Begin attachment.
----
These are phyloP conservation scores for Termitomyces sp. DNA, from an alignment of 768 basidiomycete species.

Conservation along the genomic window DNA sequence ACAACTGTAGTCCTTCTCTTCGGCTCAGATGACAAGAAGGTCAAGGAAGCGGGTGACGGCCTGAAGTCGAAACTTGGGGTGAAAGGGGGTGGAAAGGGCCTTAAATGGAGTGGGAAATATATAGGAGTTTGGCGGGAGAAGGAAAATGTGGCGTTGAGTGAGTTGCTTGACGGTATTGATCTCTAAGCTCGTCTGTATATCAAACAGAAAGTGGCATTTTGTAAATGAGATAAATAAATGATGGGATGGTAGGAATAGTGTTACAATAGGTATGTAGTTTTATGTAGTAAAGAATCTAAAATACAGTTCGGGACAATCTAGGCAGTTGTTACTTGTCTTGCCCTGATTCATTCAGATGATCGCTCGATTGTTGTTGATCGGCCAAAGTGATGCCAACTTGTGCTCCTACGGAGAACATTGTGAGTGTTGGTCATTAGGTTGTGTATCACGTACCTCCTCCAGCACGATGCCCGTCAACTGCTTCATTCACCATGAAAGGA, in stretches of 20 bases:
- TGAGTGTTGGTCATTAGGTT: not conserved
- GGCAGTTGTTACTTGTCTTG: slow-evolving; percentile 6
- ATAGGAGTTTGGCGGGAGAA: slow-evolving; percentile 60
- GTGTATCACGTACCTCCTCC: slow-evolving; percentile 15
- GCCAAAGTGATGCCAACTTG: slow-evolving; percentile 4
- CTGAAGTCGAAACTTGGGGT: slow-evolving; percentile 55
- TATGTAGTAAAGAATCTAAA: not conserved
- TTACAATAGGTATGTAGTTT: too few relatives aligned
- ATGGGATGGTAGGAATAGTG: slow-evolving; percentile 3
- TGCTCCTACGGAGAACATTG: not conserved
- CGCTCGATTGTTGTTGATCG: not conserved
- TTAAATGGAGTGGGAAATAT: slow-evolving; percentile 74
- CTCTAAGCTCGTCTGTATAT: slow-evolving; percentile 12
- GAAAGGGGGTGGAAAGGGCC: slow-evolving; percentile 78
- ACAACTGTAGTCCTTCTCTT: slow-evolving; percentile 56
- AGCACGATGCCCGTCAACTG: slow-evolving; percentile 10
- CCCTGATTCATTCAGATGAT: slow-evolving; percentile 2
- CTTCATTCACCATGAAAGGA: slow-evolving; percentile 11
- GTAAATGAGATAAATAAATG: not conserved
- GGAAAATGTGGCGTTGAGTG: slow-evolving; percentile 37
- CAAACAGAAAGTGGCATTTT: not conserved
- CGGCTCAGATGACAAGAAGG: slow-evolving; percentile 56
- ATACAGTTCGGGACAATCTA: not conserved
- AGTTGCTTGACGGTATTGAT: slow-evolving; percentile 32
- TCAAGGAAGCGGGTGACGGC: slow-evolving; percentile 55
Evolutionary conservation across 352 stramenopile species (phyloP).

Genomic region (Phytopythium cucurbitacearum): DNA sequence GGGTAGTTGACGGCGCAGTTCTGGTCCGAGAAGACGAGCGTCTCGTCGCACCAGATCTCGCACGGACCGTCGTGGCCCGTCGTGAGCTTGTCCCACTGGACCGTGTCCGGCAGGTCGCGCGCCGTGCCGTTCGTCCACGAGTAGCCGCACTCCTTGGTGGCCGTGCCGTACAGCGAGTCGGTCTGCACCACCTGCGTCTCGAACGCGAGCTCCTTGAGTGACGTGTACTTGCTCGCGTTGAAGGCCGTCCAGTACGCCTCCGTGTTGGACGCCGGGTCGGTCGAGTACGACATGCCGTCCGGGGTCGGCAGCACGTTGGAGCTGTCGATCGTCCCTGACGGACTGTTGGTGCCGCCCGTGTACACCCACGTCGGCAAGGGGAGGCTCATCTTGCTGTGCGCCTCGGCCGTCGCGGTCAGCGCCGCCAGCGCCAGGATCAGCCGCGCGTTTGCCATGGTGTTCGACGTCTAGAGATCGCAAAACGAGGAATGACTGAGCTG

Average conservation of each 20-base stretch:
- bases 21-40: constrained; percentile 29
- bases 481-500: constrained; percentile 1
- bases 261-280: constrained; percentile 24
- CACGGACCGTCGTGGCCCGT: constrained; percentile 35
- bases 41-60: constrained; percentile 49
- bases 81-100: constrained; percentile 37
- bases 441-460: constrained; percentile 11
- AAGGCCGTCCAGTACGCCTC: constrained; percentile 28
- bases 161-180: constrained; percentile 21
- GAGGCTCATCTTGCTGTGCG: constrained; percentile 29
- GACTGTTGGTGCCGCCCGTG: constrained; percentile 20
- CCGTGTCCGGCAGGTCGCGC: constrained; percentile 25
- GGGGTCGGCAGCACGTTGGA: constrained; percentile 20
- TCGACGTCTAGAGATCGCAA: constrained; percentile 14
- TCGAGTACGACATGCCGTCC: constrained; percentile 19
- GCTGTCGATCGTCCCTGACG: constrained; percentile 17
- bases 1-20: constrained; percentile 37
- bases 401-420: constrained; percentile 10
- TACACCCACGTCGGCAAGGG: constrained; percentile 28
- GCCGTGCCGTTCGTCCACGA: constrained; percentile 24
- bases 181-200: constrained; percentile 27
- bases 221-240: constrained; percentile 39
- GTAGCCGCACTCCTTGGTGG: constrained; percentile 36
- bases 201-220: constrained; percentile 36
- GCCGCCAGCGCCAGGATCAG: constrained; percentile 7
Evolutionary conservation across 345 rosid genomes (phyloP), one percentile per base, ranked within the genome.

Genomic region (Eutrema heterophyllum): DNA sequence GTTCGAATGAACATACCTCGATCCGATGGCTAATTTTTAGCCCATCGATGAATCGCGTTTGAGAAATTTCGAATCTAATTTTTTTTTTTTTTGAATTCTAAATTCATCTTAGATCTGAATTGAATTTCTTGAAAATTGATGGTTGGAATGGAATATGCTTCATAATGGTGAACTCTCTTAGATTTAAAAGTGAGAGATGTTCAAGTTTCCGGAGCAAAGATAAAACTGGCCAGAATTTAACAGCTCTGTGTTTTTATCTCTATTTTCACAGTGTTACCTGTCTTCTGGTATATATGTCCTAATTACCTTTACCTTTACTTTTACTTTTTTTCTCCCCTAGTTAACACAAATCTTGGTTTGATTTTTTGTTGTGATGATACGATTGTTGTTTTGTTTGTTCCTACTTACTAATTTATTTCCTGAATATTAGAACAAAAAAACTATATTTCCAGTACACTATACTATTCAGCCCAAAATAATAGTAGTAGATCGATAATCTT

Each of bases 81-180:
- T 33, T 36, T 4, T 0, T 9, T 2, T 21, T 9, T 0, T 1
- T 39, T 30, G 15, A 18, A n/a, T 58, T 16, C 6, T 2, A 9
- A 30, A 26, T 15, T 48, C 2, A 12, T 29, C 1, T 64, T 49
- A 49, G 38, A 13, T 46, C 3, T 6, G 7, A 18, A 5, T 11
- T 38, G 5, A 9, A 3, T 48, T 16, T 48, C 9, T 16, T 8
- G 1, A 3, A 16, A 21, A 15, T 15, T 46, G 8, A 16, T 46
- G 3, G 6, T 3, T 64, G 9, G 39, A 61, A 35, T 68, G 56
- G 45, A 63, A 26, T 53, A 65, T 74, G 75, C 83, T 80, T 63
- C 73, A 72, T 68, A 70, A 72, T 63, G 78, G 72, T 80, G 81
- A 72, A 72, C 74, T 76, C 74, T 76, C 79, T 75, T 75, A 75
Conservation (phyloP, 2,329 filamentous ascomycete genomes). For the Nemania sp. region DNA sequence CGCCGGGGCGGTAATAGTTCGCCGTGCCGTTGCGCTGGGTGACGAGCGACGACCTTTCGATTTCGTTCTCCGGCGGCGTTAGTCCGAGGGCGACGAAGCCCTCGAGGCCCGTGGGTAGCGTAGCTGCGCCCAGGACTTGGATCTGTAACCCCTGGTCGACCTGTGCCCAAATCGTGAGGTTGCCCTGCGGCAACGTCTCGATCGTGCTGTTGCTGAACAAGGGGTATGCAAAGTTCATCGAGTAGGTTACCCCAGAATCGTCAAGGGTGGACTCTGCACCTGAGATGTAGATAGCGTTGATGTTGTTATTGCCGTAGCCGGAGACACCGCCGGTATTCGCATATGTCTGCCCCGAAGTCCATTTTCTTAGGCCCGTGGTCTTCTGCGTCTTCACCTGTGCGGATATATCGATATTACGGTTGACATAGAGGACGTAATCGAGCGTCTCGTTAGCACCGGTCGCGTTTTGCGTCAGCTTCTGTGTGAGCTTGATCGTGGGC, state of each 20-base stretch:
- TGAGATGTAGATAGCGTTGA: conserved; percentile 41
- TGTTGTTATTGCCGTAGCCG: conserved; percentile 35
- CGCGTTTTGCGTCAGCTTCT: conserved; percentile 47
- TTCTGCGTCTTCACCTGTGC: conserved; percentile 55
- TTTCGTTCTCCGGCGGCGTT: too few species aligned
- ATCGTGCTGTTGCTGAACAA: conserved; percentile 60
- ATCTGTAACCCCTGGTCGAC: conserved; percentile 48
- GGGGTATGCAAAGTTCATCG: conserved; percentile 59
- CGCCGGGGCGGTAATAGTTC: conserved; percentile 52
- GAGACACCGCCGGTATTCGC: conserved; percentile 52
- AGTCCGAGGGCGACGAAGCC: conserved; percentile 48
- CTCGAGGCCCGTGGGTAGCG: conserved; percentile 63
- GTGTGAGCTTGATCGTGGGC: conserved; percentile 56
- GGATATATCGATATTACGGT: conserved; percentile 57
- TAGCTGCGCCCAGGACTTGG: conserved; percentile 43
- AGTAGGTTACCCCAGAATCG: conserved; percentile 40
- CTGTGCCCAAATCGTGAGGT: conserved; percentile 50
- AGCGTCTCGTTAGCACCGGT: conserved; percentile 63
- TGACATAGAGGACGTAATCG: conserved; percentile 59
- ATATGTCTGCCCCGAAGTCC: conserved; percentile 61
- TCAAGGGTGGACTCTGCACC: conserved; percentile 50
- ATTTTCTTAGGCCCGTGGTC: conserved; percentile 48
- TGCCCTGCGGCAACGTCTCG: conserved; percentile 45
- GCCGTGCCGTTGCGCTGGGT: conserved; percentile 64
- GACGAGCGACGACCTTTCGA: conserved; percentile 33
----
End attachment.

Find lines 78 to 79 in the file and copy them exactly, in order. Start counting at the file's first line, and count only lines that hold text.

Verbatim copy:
- CGCCGGGGCGGTAATAGTTC: conserved; percentile 52
- GAGACACCGCCGGTATTCGC: conserved; percentile 52